Most of the time, I like to write and I like to write about different topics. Writing about museums is a challenging task because museum texts will often end up in the “save for later” option, while “later” will likely not come very soon.
On my profile on Quora, I like to write about things I don’t write on this blog, simply because this is a museum blog (laugh).
For instance, I write about tennis players, Croatian culture, and about feminism. Many people upvote (it’s the Quoran term for “liking”) these posts, and I get thousands and thousands of views. Once I wrote something about Croatian football team, and it earned me over 120 000 views and nearly 5500 upvotes.
However, when I answer a question related to museums, the results are very modest. It’s mostly because people are too “busy” to read about something that “serious”. Or at least they feel busy for that.
New Year Decisions
My New Year decision was to write one particular museum tweet per day, and tag it with #2019MuseumsDaily, adding the number. I plan to do it for the entire year, until reaching the N365 on the New Year’s Eve ahead of 2020.
I’m proud because as of 11th day of February, I have completed the total number of 42 tweets.
Here I come with the happiest moments of January. Here comes the way I started…
…after which I made some question-answer messages.
A few words about the concept of love and passion for museums or the specific museums…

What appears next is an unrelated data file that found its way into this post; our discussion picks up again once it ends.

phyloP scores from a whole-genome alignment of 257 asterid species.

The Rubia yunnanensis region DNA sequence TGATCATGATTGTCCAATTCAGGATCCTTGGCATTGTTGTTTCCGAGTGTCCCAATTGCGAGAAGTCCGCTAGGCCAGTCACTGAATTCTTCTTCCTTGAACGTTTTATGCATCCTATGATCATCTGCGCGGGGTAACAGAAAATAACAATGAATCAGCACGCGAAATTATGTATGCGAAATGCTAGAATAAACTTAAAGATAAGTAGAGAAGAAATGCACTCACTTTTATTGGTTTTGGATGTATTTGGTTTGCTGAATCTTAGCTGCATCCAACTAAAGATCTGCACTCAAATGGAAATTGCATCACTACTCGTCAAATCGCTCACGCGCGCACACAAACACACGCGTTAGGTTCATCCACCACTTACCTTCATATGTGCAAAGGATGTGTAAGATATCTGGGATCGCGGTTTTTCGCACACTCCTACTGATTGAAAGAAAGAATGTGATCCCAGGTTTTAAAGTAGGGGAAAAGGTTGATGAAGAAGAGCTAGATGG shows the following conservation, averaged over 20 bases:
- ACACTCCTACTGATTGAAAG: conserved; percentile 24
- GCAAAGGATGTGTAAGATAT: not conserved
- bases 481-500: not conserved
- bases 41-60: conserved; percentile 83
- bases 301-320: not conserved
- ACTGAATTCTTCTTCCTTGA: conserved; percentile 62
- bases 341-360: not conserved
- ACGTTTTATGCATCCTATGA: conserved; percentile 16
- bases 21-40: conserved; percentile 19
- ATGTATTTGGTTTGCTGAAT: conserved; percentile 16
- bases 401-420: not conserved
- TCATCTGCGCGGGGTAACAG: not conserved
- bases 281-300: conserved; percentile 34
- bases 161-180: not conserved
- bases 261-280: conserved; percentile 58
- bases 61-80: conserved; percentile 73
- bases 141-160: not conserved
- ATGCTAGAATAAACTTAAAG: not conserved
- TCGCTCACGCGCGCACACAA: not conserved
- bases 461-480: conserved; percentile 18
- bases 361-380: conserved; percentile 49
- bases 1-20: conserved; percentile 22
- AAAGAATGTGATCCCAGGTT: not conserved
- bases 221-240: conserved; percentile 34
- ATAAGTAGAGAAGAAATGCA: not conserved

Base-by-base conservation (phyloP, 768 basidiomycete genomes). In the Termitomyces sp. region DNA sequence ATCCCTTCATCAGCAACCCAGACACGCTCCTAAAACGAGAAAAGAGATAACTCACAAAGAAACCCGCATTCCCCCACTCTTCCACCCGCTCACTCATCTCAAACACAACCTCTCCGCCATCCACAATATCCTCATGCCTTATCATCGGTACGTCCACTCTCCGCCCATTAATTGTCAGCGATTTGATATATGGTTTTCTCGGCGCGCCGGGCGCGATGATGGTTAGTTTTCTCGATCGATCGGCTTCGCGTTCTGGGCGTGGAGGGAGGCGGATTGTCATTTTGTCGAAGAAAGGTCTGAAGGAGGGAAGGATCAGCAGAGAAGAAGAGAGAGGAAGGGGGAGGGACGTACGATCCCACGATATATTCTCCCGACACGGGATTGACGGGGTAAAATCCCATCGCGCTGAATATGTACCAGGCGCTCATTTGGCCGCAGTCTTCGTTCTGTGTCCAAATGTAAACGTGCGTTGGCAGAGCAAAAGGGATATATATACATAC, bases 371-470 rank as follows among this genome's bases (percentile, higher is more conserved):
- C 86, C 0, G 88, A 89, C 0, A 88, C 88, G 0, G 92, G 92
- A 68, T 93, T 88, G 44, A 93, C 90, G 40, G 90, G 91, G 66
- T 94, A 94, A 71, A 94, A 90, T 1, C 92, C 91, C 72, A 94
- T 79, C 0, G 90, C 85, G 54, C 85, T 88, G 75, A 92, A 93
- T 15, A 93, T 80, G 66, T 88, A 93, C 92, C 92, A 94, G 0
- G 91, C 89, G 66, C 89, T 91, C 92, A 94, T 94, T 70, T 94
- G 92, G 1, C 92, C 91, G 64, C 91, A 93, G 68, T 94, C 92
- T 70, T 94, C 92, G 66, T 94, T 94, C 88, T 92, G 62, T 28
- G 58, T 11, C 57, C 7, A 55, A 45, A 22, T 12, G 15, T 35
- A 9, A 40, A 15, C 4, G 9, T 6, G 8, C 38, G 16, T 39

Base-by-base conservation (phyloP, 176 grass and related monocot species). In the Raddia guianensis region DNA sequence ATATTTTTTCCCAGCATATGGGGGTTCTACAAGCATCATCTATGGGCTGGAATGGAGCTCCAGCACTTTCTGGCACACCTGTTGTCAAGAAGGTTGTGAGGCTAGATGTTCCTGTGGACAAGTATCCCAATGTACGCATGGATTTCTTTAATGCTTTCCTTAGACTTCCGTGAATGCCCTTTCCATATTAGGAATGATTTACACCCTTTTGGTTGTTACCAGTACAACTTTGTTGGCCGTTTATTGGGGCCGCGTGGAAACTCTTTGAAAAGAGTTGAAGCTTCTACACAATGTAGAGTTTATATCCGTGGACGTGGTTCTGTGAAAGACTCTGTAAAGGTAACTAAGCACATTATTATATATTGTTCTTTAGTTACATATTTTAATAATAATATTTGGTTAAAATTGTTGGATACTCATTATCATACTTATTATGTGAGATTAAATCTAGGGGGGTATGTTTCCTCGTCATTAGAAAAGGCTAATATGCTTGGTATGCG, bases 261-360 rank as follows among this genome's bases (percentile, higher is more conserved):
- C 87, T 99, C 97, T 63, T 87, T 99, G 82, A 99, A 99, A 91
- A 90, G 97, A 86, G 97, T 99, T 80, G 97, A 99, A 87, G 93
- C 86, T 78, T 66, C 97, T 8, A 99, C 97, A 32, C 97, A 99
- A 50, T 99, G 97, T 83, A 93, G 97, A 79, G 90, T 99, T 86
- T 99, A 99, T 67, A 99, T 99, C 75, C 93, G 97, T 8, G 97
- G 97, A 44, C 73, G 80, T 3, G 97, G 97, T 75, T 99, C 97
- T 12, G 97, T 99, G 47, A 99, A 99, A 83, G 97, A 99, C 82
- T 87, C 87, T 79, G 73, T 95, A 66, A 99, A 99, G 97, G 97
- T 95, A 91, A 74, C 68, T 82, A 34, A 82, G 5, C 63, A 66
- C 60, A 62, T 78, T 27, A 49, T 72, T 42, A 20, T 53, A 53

Some museums have a lovely presence on social media, and apart from sharing a lot of daily inspiration with their followers, they invite more people to visit them. Others not at all.
This tweet was a little moment of inspiration, but it brought me some interesting insights from museum professionals and museum goers. Click on the tweet to see these replies.
Something I usually say in my travel articles…
There is something I often say on Twitter, but it often goes misunderstood. Even in this case, I had to provide further explanation. The main point is “I know your museum is accessible to people with disabilities, and it’s laudable. However, I tried to point out something else: some barrier are lesser obvious and have to do with people’s confidence and belief they are welcome to museums.”
And at the end of that last month, I managed to write something beautiful.
For all the tweets of January, just click on the hashtag and select the option “latest”, so you’ll see all these tweets in the descendant chronological order.
What is next for Museums Daily?
After completing this joyful January set, I started February with a new concept – sharing one, newer or older post from this blog. However, it turned out to be a wrong idea. My followers didn’t care about these posts anymore.
I decided to write a tweet about that issue and I received an interesting answer – people don’t have time to read that blog post, so they prefer not to interact with something that may not fully understand or agree with.
People don’t have time to visit museums.
People don’t have time to read about museums.
What else people don’t have time for? Maybe they don’t have time to watch Netflix or sports? They certainly don’t have time to watch Netflix series they are not interested in or sports they don’t like at all.
If you are finding yourself reading this article, you likely have time for Fun Museums, even though you “don’t have time” for some other webpage. And readers on that webpage likely wouldn’t have time for Fun Museums (laugh).
Since I want to make people have time for museums, not necessarily the Fun Museums blog, but museums in general, I’m willing to adapt. This is February, the month of love, right?
So, I switched back to plain tweets, before I start something new and fresh I will try if it works out. It’s important to make errors in the process, because without errors we don’t learn. For instance, when I draw, I make lots of errors. I correct them fast, but I’m happy I had an opportunity to make an error (laugh).